Our religion will not clash with or contradict the facts of science in any particular. You may take geology, for instance, and it is true science; not that I would say for a moment that all the conclusions and deductions of its professors are true, but its leading principles are; they are facts—they are eternal; and to assert that the Lord made this earth out of nothing is preposterous and impossible [see Abraham 3:24; D&C 131:7]. God never made something out of nothing; it is not in the economy or law by which the worlds were, are, or will exist. There is an eternity before us, and it is full of matter; and if we but understand enough of the Lord and his ways we would say that he took of this matter and organized this earth from it. How long it has been organized it is not for me to say, and I do not care anything about it. … If we understood the process of creation there would be no mystery about it, it would be all reasonable and plain, for there is no mystery except to the ignorant. This we know by what we have learned naturally since we have had a being on the earth (DBY, 258–59).
The faculty of the Brigham Young Academy about 1885.
It is the privilege of man to search out the wisdom of God pertaining to the earth and the heavens. Real wisdom is a real pleasure; real wisdom, prudence, and understanding, is a real comfort (DBY, 262).
The person that applies his heart to wisdom, and seeks diligently for understanding, will grow to be mighty in Israel (DBY, 261).
Let wisdom be sown in your hearts, and let it bring forth a bountiful harvest. It is more profitable to you than all the gold and silver and other riches of earth. Let wisdom spring up in your hearts, and cultivate it (DBY, 261).
As we prepare materials to build a house or temple, so man can prepare himself for the reception of eternal wisdom. We go where the materials for a house are, and prepare them to answer our purpose; so we may go to where eternal wisdom dwells and there diligently seek to possess it, for its price is above rubies [see Job 28:18] (DBY, 261–62).
After all our endeavors to obtain wisdom from the best books, etc, there still remains an open fountain for all; “If any man lack wisdom let him ask of God” [see James 1:5] (DBY, 261).
If you live so as to possess the Holy Ghost, … you will at once see the difference between the wisdom of men and the wisdom of God, and you can weigh things in the balance and estimate them at their true worth (DBY, 323).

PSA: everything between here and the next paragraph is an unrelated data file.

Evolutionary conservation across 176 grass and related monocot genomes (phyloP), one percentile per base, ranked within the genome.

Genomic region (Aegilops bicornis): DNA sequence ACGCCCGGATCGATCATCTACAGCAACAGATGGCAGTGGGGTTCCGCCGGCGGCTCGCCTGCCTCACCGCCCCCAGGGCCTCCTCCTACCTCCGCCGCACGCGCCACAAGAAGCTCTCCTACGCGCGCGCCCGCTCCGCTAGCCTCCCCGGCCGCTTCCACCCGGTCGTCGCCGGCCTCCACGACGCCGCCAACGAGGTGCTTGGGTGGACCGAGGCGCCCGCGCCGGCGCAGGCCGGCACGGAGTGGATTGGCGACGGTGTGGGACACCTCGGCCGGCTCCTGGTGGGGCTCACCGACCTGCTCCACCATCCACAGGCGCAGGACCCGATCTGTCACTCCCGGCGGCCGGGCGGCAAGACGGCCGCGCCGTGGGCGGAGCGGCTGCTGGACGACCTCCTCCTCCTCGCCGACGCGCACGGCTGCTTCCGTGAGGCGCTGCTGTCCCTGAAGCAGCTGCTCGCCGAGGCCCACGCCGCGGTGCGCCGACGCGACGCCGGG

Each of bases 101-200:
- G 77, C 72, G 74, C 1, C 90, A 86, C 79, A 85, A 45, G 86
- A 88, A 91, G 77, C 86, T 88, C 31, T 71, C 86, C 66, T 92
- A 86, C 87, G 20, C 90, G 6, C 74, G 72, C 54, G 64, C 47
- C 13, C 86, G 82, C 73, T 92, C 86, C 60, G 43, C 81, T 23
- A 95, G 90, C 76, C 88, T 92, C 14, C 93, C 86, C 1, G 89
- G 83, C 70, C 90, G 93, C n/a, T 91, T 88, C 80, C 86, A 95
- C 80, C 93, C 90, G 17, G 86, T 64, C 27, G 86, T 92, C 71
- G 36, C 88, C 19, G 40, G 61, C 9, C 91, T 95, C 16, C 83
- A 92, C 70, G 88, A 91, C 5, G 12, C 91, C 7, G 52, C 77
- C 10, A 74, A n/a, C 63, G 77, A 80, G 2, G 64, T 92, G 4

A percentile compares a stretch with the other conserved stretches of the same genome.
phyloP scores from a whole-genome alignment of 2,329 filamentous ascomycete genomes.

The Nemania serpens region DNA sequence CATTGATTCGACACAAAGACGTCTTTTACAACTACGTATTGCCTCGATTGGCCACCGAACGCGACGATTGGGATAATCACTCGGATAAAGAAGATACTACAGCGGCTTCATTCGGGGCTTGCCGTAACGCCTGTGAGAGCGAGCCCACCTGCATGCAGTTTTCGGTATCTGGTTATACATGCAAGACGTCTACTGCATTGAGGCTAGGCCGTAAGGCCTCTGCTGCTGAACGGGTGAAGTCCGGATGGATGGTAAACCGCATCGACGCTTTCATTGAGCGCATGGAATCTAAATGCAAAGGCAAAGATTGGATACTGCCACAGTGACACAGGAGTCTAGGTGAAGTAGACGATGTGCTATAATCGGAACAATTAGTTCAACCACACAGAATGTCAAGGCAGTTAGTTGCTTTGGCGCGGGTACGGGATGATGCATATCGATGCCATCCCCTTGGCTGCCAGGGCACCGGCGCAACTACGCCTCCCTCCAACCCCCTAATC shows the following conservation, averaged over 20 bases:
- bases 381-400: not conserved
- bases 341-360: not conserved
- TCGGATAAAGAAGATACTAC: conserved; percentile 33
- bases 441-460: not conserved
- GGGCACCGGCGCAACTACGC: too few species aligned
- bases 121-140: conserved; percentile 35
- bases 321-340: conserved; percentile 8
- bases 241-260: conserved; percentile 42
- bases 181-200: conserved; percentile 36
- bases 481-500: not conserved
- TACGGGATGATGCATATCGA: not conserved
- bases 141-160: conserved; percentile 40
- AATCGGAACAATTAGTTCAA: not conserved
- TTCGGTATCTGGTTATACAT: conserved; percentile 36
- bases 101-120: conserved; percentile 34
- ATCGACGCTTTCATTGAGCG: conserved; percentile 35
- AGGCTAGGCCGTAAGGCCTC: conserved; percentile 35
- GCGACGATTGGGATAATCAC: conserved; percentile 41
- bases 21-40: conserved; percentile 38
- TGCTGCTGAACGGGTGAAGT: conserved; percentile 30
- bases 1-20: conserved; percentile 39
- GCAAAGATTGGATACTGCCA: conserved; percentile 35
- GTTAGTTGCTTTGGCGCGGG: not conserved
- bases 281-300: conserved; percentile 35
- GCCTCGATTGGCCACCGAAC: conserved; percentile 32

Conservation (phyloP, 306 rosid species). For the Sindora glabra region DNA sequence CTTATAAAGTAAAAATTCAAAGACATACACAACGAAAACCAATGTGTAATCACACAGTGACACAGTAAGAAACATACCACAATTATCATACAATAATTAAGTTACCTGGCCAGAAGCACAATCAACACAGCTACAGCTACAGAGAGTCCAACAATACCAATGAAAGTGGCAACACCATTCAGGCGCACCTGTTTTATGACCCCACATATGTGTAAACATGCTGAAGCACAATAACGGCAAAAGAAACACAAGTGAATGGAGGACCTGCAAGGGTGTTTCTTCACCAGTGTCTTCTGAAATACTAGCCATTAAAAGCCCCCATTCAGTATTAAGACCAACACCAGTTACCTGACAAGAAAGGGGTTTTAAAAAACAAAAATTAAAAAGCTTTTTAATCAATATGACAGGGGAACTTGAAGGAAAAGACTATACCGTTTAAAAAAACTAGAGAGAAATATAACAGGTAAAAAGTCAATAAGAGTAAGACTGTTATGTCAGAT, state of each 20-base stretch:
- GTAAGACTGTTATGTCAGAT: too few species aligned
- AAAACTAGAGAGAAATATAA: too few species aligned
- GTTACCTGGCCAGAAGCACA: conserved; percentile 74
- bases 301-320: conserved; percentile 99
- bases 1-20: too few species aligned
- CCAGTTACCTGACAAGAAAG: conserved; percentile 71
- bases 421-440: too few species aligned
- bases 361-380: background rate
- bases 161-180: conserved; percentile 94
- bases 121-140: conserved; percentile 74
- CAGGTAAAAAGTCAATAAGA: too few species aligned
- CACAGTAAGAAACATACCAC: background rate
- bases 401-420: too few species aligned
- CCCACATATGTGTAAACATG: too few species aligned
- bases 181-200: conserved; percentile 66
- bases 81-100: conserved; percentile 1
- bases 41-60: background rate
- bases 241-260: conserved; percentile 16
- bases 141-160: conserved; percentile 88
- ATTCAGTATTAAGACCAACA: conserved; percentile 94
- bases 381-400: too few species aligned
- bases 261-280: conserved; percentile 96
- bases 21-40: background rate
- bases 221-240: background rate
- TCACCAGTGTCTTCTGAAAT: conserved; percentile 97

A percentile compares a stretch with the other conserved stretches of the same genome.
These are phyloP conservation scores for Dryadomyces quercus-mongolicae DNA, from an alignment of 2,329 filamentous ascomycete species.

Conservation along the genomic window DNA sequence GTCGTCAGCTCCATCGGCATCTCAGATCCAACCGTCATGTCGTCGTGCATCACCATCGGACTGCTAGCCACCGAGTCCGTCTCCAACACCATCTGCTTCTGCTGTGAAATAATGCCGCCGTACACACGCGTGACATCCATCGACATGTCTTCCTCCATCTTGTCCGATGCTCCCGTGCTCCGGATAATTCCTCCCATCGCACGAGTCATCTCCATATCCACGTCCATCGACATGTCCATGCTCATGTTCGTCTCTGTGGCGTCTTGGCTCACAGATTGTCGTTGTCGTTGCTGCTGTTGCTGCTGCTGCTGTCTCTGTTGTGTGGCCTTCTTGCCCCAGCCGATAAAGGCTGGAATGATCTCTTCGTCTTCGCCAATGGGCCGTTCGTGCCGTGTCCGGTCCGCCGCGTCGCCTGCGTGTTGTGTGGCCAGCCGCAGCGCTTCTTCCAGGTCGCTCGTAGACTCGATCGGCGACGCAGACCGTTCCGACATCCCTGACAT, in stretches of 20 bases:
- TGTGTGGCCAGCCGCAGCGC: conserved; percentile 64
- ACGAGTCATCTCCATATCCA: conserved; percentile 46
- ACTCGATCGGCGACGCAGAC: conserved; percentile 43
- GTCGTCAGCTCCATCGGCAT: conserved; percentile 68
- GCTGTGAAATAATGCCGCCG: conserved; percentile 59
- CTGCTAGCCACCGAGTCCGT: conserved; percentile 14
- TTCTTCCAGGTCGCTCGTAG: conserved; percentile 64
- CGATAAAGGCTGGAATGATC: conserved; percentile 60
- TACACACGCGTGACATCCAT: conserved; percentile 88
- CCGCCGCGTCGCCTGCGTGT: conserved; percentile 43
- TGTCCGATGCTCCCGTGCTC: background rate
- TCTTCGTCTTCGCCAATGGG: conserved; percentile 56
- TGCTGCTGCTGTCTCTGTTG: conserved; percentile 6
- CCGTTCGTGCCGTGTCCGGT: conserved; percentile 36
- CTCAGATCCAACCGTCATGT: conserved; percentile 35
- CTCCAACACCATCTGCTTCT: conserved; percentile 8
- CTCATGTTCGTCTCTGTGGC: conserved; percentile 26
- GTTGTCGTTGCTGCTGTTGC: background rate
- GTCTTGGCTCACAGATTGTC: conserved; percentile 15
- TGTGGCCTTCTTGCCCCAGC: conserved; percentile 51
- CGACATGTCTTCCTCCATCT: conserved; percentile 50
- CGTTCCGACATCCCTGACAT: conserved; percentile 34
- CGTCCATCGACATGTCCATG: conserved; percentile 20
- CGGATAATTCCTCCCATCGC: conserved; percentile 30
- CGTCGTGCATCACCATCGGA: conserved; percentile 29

Let every Latter-day Saint constantly practice himself in the performance of every good word and work, to acknowledge God to be God, to be strict in keeping his laws, and learning to love mercy, eschew [avoid] evil and delight in constantly doing that which is pleasing to God (DBY, 261).
There is only one Source whence men obtain wisdom, and that is God, the Fountain of all wisdom; and though men may claim to make their discoveries by their own wisdom, by meditation and reflection, they are indebted to our Father in Heaven for all (DBY, 259–60).
While others “are bestowing all their ability … upon perishable objects,” how should the Latter-day Saints invest their time and energies? What are “perishable objects”? List some of “those principles that are calculated to endure, and … increase … in the world to come.”
Who is the source of all great achievements in knowledge? Whom do people usually credit for these achievements?
In what ways does the gospel encourage Church members to “increase in knowledge and intelligence”? Why is there “no other … people more eager to see, hear, learn, and understand truth”? Why should we seek to never stop learning?
How can we “train our minds until we delight in that which is good, lovely and holy”? What results from “improving our minds”?
According to President Young, when does a person stop learning?
What course must we follow to gain mastery of our minds and to secure true intelligence?
President Young commanded us to teach our children. What are we to teach them? What can we do to encourage our children to gain an education?
How can we balance obtaining secular knowledge with getting wisdom from God? In what ways do these goals work together?
In teaching children, what are the responsibilities of teachers? of parents? of other adults?
Why should we seek “profound learning”? What should we study? Why should we read more than just the scriptures?
President Young exhorted us to “study the best books.” What kinds of books did he refer to? How can we tell good books from bad? What books have you benefited from studying that you might classify as being among “the best books”? Aside from studying good books, how else might you gain knowledge?
What is the source of “all the learning we can ever possess”? How can we learn more effectively from that source?
According to President Young, what is the relationship between true religion and “the facts of science”?
President Young said that the wisdom of God “is more profitable to you than all the gold and silver and other riches of earth.” How can true wisdom become a “pleasure” and a “comfort”?
To whom do we go to obtain “eternal wisdom”? How must we prepare to receive eternal wisdom? How can we “see the difference between the wisdom of men and the wisdom of God”?